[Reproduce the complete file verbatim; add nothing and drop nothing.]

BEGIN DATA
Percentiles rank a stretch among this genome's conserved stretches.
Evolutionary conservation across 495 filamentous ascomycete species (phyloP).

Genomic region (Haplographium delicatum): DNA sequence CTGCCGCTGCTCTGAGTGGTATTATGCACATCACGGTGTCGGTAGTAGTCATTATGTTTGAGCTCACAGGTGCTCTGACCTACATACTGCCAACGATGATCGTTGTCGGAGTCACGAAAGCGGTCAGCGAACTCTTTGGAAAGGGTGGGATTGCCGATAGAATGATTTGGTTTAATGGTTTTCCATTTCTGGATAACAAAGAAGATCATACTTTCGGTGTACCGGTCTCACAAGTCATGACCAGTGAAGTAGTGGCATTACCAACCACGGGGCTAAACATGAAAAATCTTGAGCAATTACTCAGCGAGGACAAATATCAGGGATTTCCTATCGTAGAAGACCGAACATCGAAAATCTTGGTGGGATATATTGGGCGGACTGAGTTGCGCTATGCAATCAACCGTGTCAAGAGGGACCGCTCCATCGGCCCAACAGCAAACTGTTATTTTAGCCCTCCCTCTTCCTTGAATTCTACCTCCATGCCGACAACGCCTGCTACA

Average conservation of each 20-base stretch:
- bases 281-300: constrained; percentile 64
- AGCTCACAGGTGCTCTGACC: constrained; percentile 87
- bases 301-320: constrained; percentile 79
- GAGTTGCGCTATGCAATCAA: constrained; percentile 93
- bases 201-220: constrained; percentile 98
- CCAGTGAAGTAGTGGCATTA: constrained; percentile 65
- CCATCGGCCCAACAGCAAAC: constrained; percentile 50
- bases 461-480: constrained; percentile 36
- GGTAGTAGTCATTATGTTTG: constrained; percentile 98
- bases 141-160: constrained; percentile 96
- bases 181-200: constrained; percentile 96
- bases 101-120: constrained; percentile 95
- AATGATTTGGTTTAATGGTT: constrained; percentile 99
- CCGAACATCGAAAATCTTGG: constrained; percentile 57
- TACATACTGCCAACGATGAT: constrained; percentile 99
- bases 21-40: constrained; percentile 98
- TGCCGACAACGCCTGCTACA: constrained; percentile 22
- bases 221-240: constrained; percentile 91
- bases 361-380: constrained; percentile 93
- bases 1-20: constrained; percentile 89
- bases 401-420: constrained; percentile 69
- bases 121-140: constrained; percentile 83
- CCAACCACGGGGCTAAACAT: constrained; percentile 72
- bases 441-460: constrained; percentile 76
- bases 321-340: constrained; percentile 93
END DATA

Percentiles rank a stretch among this genome's conserved stretches.
Evolutionary conservation across 495 filamentous ascomycete species (phyloP).

Genomic region (Haplographium delicatum): DNA sequence CTGCCGCTGCTCTGAGTGGTATTATGCACATCACGGTGTCGGTAGTAGTCATTATGTTTGAGCTCACAGGTGCTCTGACCTACATACTGCCAACGATGATCGTTGTCGGAGTCACGAAAGCGGTCAGCGAACTCTTTGGAAAGGGTGGGATTGCCGATAGAATGATTTGGTTTAATGGTTTTCCATTTCTGGATAACAAAGAAGATCATACTTTCGGTGTACCGGTCTCACAAGTCATGACCAGTGAAGTAGTGGCATTACCAACCACGGGGCTAAACATGAAAAATCTTGAGCAATTACTCAGCGAGGACAAATATCAGGGATTTCCTATCGTAGAAGACCGAACATCGAAAATCTTGGTGGGATATATTGGGCGGACTGAGTTGCGCTATGCAATCAACCGTGTCAAGAGGGACCGCTCCATCGGCCCAACAGCAAACTGTTATTTTAGCCCTCCCTCTTCCTTGAATTCTACCTCCATGCCGACAACGCCTGCTACA

Average conservation of each 20-base stretch:
- bases 281-300: constrained; percentile 64
- AGCTCACAGGTGCTCTGACC: constrained; percentile 87
- bases 301-320: constrained; percentile 79
- GAGTTGCGCTATGCAATCAA: constrained; percentile 93
- bases 201-220: constrained; percentile 98
- CCAGTGAAGTAGTGGCATTA: constrained; percentile 65
- CCATCGGCCCAACAGCAAAC: constrained; percentile 50
- bases 461-480: constrained; percentile 36
- GGTAGTAGTCATTATGTTTG: constrained; percentile 98
- bases 141-160: constrained; percentile 96
- bases 181-200: constrained; percentile 96
- bases 101-120: constrained; percentile 95
- AATGATTTGGTTTAATGGTT: constrained; percentile 99
- CCGAACATCGAAAATCTTGG: constrained; percentile 57
- TACATACTGCCAACGATGAT: constrained; percentile 99
- bases 21-40: constrained; percentile 98
- TGCCGACAACGCCTGCTACA: constrained; percentile 22
- bases 221-240: constrained; percentile 91
- bases 361-380: constrained; percentile 93
- bases 1-20: constrained; percentile 89
- bases 401-420: constrained; percentile 69
- bases 121-140: constrained; percentile 83
- CCAACCACGGGGCTAAACAT: constrained; percentile 72
- bases 441-460: constrained; percentile 76
- bases 321-340: constrained; percentile 93